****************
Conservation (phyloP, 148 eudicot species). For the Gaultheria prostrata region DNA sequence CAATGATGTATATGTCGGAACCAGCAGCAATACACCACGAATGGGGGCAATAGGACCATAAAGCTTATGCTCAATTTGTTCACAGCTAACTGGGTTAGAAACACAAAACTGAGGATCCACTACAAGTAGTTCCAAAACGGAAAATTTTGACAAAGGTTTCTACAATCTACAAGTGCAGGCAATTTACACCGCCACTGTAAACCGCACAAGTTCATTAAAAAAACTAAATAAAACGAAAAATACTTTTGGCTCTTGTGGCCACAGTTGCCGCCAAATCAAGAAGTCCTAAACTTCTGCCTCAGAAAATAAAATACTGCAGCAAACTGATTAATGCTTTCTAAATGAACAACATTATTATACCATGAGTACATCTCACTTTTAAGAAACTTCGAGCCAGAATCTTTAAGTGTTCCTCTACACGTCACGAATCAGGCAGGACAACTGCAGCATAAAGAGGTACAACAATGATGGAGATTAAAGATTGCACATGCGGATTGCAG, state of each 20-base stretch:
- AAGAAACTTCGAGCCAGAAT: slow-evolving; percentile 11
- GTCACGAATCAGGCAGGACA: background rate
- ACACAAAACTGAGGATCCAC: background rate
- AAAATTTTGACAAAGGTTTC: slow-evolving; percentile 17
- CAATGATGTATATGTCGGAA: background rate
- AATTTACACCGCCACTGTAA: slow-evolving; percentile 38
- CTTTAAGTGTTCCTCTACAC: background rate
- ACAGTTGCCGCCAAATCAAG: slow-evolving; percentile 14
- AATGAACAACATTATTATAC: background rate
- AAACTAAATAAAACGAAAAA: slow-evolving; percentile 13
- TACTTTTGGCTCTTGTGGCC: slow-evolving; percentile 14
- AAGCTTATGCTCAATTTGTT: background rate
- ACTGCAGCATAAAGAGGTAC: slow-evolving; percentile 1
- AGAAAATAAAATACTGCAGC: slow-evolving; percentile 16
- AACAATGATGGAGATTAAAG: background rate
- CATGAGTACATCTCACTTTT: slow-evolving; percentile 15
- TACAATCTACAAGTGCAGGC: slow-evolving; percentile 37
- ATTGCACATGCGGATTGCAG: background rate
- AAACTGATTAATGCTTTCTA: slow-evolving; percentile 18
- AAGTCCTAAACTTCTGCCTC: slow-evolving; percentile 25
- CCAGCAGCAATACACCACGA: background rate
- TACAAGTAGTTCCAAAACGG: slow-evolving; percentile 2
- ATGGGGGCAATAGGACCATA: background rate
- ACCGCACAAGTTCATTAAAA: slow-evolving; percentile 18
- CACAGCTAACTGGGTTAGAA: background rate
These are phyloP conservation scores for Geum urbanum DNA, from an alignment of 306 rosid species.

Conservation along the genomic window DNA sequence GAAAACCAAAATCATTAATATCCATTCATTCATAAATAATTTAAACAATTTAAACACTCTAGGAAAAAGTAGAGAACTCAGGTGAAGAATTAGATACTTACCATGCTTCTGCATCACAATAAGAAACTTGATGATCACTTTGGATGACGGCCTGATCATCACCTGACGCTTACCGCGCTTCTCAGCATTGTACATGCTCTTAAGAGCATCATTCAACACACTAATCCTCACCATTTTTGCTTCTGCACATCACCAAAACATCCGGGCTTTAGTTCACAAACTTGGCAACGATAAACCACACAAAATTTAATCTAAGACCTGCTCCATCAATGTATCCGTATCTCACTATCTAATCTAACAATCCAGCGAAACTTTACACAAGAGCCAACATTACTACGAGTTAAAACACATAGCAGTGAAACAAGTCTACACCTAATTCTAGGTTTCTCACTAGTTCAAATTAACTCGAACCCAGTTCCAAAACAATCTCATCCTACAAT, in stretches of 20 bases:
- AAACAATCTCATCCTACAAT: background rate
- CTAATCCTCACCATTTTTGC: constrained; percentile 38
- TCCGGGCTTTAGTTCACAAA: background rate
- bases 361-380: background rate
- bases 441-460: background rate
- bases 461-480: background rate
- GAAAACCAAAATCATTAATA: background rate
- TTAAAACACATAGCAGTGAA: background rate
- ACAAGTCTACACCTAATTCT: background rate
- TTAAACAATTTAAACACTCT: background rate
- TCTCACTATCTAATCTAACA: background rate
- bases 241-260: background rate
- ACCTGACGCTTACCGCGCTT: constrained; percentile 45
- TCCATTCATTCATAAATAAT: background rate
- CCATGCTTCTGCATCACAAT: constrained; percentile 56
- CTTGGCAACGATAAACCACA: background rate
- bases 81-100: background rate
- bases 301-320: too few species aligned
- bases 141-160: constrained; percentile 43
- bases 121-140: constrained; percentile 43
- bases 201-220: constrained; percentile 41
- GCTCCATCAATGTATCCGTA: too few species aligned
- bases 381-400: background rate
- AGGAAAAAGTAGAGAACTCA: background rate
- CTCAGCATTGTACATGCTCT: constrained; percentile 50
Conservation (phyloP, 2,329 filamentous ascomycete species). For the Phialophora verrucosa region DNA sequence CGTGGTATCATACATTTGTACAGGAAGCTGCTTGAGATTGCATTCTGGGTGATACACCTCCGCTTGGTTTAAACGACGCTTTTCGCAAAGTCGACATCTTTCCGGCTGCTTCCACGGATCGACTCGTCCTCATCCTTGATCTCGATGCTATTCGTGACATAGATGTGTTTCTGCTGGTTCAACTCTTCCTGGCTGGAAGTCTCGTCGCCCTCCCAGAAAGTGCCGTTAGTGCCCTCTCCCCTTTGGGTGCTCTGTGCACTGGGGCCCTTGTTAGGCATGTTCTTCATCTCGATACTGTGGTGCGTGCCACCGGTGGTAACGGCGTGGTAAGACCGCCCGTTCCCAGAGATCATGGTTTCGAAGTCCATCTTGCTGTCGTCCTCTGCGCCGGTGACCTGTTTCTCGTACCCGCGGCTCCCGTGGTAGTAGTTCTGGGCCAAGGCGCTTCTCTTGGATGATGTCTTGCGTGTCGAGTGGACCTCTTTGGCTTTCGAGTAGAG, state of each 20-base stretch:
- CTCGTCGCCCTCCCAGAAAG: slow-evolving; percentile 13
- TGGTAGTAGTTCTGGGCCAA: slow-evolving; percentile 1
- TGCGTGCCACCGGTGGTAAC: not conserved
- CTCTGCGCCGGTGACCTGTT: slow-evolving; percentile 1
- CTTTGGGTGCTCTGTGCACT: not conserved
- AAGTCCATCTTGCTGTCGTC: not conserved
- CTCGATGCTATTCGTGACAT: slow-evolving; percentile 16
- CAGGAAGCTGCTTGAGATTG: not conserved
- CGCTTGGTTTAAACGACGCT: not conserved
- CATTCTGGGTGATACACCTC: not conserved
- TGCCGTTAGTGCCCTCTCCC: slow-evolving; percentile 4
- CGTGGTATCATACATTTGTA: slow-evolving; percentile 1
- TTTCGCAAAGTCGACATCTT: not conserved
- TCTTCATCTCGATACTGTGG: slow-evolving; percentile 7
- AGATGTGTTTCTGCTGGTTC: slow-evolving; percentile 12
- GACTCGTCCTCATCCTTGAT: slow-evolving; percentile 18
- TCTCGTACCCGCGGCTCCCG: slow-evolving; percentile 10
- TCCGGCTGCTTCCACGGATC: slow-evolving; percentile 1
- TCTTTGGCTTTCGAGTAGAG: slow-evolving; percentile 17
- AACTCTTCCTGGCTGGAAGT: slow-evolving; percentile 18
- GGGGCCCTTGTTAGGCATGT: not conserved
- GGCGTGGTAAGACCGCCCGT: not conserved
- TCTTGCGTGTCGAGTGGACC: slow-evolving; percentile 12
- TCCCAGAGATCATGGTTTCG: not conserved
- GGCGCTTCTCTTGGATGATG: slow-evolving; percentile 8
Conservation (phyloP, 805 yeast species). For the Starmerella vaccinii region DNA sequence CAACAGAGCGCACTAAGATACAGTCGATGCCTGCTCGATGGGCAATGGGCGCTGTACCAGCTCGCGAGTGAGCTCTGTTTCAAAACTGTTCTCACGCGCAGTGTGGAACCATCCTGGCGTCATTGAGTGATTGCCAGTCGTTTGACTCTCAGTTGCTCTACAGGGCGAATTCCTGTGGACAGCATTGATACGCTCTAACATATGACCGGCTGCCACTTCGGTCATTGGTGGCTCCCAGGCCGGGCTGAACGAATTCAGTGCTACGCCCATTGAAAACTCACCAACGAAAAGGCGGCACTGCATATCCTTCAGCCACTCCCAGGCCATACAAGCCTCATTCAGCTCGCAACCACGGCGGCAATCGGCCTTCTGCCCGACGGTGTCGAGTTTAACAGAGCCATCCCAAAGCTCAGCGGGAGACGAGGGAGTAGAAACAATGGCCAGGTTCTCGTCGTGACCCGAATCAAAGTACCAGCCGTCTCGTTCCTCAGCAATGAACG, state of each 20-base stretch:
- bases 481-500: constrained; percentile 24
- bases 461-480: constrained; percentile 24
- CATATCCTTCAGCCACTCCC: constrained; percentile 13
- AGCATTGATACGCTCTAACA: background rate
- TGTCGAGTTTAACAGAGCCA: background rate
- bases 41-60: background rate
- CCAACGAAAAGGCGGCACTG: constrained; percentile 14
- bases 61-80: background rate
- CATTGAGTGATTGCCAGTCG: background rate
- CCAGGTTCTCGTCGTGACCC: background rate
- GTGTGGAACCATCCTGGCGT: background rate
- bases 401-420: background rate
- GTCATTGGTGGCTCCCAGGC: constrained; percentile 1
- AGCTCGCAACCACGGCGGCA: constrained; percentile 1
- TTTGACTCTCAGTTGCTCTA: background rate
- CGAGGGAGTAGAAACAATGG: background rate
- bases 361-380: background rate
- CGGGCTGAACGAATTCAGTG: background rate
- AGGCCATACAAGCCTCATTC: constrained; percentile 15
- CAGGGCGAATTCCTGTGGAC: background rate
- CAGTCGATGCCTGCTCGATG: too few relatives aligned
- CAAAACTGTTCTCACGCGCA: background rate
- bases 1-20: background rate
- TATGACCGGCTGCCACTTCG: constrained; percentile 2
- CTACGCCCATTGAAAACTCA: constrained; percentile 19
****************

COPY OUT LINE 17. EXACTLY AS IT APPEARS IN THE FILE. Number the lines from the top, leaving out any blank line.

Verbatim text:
- CATGAGTACATCTCACTTTT: slow-evolving; percentile 15